Site24x7 is fine, and does what it needs to
July 26, 2019

Site24x7 is fine, and does what it needs to

Robert Paul | TrustRadius Reviewer
Score 7 out of 10
Vetted Review
Verified User

Overall Satisfaction with Site24x7

Site24x7 is currently used within the IT department to monitor outages, both internal and external. If a server or website goes down, we rely on Site24x7 to alert IT staff. Since our website and associated servers need to have maximum uptime, knowing immediately that one or more are down is required for business, even if it happens outside of normal operating hours.
  • Alerts: Site24x7 can be configured to send alerts in all sorts of ways, from email, to text messages, to even direct automated phone calls.
  • Internal monitoring: An agent installed on one or more machines can monitor internal connectivity to other network devices. This means if connectivity to a server goes down, we often know about it before users alert us.
  • External monitoring: Site24x7 also watched our websites and sends alerts if they're unreachable. It uses multiple locations to do so, which means if there's a partial network outage in some part of the country, we know who is affected.
  • Analysis: Site24x7 sends a report when a site is back up, with an "analysis" of the outage. The idea is to help pinpoint the cause, but it's almost always useless.
  • Overalerting on larger outages: Site24x7 sends an alert on every site that we have configured when they go down. A hierarchical setup would be better, or some way for it to recognize that if more than two sites are down simultaneously, it only needs to send one alert with that information. Getting 12 text messages at 1 AM is not fun.
  • Complex setup: It takes a long time to set up everything for monitoring. Automation would be nice.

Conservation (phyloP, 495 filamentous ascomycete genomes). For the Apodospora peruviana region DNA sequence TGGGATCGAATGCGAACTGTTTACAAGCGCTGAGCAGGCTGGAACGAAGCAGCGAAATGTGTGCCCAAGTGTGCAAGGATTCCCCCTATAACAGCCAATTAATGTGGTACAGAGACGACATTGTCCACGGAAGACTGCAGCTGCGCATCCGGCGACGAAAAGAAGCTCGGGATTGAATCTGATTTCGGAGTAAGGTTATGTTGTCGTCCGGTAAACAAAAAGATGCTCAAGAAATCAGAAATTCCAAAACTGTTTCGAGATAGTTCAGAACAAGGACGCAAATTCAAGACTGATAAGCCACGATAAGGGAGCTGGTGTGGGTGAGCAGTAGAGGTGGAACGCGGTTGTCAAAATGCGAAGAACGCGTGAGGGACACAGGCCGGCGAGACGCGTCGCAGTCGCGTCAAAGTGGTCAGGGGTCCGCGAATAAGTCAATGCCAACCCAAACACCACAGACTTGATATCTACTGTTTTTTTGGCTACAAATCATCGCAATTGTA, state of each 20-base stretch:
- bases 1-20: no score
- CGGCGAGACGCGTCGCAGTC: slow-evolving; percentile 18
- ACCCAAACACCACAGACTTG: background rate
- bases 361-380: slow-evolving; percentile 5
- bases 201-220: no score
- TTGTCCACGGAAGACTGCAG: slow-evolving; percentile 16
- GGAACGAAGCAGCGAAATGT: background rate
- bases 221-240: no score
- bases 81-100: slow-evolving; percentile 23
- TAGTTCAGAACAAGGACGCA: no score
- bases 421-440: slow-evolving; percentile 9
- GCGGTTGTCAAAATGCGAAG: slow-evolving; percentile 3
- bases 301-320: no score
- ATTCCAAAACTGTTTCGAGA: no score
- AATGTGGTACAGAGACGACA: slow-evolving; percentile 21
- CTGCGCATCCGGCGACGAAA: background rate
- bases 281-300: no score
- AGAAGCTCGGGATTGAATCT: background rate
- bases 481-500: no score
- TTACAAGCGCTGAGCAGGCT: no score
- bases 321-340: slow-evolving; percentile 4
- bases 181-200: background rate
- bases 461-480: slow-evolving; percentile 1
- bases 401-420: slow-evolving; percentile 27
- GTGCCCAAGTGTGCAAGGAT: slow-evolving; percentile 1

• Reduced downtime: We've reduced downtime because the alerts from Site24x7 get us working on a problem immediately.
  • Less required manpower: We do not need additional staff overnight or an outside contractor to monitor the network since we get alerts ourselves.
  • False alerts: We do occasionally get false alerts, which causes time spent after hours tracing a problem that does not exist.
The biggest difference between Site24x7 and products like PRTG, Nagios, or Icinga, is that Site24x7 is hosted off the network, completely externally. The others do a great job on network alerts-- and some can even be configured to send SMS or phone calls with the right equipment and plugins-- but they usually reside in the network or at least on-site. Hosting them in the cloud might be a way around that, in which case they would be pretty similar to Site24x7 in capability, but without the additional software costs in the case of Nagios and Icinga (both open source).
If you run a lot of external websites and do not have 24-hour staff to monitor them, Site24x7 is decent. At the very least, your IT staff will get notifications in a myriad of ways and can start troubleshooting before end-users start noticing and complaining. For internal monitoring, I think there are more robust solutions, although again the immediate notifications are nice.
If you don't run anything external, or aren't concerned with downtimes in the middle of the night, there's little value for Site24x7.

ManageEngine Site24x7 Feature Ratings

Remote monitoring
Network device monitoring
Multiple Server Monitoring
Multi-device monitoring
Automated alerts and notifications
Policy-based automation
Not Rated
Performance data reports
Customizable reporting
Data visualization
Risk analysis
Not Rated